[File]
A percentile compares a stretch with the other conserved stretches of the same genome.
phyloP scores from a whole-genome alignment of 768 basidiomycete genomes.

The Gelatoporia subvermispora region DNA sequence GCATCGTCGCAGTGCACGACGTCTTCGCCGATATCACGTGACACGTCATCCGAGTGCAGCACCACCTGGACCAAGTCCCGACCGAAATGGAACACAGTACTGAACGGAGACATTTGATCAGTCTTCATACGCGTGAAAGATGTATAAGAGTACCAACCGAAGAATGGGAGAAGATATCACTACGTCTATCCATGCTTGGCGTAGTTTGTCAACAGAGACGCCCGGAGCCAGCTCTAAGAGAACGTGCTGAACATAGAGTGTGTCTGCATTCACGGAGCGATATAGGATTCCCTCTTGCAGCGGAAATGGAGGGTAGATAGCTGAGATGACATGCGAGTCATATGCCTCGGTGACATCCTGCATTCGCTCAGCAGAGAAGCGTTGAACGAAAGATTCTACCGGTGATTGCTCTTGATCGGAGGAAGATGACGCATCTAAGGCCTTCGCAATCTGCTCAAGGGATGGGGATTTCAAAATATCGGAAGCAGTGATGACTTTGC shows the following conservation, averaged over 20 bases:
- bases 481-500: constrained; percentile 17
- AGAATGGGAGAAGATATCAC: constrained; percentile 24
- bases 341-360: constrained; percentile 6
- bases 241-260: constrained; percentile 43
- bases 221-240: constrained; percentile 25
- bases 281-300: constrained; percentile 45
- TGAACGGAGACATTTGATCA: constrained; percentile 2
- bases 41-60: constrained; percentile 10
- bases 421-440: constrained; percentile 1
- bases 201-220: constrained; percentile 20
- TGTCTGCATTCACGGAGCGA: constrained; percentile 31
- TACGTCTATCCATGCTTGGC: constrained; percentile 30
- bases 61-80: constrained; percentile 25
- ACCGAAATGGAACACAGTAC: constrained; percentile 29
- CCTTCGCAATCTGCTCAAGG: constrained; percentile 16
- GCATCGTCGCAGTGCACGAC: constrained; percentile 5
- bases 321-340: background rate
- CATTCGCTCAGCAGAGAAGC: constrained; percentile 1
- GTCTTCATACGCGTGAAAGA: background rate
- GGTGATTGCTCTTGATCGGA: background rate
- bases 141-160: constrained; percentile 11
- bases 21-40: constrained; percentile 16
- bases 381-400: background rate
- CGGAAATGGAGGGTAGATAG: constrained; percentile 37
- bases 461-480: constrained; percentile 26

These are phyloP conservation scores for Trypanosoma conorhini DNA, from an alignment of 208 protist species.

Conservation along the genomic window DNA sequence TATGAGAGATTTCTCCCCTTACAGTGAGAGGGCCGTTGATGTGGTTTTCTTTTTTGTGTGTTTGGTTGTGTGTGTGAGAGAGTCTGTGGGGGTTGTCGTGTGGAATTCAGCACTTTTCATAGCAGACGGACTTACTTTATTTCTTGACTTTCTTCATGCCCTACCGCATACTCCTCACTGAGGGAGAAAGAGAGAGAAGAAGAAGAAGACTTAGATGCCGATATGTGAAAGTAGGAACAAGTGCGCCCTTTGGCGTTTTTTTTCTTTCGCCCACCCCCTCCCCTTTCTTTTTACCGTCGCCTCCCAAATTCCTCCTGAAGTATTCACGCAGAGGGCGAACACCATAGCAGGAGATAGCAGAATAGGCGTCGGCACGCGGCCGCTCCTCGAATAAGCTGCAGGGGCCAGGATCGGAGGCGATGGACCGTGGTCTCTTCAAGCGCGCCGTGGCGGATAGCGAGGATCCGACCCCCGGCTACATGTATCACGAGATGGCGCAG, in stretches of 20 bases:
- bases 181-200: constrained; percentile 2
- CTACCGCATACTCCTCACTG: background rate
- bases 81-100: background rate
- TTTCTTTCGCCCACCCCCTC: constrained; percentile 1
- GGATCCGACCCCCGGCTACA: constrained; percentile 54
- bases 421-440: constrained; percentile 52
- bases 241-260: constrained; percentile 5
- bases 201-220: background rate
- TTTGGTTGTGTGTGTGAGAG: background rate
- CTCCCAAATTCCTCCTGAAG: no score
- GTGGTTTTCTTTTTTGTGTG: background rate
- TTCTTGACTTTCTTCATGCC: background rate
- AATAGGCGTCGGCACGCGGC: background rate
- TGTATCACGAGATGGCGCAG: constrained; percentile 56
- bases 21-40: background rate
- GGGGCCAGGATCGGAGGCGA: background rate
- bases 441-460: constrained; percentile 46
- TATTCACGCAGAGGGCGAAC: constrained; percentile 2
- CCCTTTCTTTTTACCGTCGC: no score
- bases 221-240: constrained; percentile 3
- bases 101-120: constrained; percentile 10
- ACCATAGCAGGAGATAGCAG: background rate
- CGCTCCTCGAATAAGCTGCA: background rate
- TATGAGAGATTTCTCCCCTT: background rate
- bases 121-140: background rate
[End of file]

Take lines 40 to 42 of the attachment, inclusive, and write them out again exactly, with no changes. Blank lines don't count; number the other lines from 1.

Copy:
- CTCCCAAATTCCTCCTGAAG: no score
- GTGGTTTTCTTTTTTGTGTG: background rate
- TTCTTGACTTTCTTCATGCC: background rate